Transcendental Oscillations in Popular and Classical Music Since the 1800s

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2021

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Abstract

In music both popular and classical since the nineteenth century, one finds everywhere chord progressions that alternate between two harmonies in ways that deviate from conventional “textbook” tonality. This thesis aims to answer the following questions: are there meaningful generalizations to be made about these progressions? What is their role in music history? Why have they been so popular with composers of the past two centuries? And how do they operate in specific pieces by particular composers? To answer these questions, I use methods such as Roman-numeral analysis, voice-leading diagrams showing how harmonic phenomena emerge from linear counterpoint, and multi-level readings of entire works. The study has four foci: Claude Debussy, Jean Sibelius, Stephen Sondheim, and modern pop music. I discover that modality has a symbiotic relationship with harmonic oscillation; that neighbor chords constituted important sites of innovation in nineteenth-century harmony; that transcendental oscillations can govern entire works in manifold ways; that the theatrical device known as “vamping” saturates Sondheim’s scores and produces transcendental oscillations; and that correspondences exist between styles that otherwise have little to do with one another, such as Impressionism and rap. This study explores the harmonic theory and analysis of music that is neither traditionally tonal nor atonal.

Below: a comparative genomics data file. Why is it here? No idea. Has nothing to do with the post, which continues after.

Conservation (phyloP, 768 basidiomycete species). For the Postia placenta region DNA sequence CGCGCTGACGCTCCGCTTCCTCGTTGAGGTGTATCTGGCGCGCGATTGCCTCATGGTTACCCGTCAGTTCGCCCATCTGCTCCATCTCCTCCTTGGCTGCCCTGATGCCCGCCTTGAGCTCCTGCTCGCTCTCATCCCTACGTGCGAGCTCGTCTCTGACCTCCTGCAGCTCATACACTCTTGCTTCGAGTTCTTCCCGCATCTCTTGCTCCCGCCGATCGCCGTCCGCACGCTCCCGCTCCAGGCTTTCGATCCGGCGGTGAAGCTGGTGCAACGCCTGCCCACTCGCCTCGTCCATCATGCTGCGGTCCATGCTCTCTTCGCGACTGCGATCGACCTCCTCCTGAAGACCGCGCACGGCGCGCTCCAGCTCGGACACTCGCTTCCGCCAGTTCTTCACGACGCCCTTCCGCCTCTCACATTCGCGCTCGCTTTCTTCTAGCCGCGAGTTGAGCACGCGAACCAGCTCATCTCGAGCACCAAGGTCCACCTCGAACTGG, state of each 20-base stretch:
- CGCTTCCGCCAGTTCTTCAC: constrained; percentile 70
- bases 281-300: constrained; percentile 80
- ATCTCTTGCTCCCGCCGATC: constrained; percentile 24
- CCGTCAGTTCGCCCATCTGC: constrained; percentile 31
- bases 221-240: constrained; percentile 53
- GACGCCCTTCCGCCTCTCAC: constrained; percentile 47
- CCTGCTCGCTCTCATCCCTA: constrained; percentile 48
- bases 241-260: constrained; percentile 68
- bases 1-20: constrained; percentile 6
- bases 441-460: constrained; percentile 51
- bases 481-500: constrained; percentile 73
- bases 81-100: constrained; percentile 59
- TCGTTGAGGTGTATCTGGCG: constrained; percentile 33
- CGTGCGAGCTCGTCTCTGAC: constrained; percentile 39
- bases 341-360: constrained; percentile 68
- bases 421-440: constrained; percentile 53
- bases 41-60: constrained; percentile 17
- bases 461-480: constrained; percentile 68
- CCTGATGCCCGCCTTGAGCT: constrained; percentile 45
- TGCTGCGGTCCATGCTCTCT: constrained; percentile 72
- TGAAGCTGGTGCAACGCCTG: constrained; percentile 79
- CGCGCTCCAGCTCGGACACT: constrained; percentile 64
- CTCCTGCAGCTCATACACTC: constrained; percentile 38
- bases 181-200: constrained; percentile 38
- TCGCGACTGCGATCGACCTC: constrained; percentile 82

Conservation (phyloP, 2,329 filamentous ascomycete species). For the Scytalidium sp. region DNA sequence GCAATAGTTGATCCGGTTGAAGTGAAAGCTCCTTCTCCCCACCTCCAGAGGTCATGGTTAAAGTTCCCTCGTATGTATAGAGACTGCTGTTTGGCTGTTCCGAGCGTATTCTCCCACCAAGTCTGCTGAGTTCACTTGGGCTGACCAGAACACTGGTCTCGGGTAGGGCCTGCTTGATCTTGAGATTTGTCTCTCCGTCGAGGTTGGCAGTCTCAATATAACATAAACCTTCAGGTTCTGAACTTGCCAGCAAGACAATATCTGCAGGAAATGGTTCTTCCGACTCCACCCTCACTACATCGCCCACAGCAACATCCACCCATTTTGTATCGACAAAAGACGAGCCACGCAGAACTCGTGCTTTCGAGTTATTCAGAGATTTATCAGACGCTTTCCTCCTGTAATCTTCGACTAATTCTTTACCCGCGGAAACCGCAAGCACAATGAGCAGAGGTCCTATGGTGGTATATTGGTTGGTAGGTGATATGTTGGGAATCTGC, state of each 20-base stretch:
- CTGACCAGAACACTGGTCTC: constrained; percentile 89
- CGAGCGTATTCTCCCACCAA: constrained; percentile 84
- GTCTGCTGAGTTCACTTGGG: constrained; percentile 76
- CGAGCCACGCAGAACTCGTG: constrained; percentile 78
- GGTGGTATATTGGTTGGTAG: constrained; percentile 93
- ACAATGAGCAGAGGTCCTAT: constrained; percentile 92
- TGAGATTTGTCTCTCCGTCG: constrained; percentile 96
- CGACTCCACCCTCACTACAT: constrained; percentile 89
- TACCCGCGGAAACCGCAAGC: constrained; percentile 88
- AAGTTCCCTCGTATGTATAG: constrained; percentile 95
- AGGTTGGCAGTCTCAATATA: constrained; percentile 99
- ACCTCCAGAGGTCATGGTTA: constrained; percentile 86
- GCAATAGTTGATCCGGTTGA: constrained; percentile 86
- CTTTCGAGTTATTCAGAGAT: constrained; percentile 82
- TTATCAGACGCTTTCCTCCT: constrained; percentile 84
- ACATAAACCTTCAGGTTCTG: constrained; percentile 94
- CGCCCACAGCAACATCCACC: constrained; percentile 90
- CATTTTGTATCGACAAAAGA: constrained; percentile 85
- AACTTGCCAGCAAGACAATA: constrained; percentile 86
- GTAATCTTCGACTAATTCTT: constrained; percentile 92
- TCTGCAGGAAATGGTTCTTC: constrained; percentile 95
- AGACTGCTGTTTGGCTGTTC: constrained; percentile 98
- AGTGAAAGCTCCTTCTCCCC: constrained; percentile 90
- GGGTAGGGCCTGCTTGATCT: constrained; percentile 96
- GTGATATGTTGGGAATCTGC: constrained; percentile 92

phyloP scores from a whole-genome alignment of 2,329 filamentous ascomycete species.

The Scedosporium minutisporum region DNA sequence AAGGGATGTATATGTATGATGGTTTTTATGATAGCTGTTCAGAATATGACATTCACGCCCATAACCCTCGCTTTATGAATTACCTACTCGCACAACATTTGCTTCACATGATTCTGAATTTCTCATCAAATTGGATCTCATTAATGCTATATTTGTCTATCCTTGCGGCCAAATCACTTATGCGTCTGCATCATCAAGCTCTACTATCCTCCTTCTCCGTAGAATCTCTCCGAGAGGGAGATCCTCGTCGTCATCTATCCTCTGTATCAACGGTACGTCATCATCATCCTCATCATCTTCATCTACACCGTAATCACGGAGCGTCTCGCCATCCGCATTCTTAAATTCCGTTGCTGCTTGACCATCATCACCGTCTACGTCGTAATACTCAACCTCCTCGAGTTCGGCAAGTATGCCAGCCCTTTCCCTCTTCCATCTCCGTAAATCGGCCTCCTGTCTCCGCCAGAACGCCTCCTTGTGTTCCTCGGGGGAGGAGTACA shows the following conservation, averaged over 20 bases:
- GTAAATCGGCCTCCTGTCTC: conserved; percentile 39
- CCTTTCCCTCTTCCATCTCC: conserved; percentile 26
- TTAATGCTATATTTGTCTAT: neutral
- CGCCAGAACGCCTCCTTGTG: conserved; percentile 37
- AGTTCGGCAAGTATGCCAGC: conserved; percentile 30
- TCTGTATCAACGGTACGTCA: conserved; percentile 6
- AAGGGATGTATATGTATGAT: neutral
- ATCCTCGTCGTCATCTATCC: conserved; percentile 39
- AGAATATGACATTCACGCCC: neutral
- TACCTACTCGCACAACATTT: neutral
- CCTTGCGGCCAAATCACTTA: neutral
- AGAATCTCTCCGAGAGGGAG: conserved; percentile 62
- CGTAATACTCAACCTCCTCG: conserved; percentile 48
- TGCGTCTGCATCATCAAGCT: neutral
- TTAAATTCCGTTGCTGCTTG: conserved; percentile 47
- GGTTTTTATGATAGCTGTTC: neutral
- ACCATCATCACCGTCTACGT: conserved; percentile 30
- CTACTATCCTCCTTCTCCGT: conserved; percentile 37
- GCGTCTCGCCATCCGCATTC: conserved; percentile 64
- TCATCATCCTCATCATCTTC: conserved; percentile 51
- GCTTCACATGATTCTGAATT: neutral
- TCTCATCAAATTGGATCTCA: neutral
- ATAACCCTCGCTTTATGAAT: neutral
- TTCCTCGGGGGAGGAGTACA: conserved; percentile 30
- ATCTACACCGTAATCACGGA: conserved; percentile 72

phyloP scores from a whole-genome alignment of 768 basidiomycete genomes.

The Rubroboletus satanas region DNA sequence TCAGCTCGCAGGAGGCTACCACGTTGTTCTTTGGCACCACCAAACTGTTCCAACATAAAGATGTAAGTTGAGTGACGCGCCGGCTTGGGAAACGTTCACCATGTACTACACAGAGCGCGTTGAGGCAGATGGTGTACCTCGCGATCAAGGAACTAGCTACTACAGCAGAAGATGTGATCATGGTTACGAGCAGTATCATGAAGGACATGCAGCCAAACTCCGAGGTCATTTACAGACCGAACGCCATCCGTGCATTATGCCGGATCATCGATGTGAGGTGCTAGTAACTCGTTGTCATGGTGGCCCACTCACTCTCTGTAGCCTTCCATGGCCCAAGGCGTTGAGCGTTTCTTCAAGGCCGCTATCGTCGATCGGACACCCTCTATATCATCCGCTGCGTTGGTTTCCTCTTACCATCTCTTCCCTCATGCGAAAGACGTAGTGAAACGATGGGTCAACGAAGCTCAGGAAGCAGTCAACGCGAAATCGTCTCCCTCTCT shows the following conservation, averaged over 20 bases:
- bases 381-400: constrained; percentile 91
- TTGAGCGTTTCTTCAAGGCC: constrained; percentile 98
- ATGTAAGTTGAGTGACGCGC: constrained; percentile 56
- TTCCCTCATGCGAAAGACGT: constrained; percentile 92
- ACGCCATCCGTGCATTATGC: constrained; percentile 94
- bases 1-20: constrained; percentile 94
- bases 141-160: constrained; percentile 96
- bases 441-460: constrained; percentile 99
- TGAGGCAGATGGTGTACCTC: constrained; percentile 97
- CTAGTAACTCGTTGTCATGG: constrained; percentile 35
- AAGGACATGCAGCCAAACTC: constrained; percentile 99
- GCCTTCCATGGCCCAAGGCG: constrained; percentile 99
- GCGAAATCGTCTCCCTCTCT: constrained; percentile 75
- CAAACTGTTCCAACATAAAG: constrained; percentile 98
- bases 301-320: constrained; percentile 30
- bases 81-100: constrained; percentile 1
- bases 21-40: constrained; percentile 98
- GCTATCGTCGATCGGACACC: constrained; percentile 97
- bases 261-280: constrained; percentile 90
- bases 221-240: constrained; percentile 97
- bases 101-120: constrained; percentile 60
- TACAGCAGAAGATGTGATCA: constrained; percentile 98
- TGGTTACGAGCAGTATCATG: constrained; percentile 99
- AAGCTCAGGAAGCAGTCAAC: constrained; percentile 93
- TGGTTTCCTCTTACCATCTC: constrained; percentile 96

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Ramage, Maxwell (2021). Transcendental Oscillations in Popular and Classical Music Since the 1800s. Dissertation, Duke University. Retrieved from https://hdl.handle.net/10161/22968.

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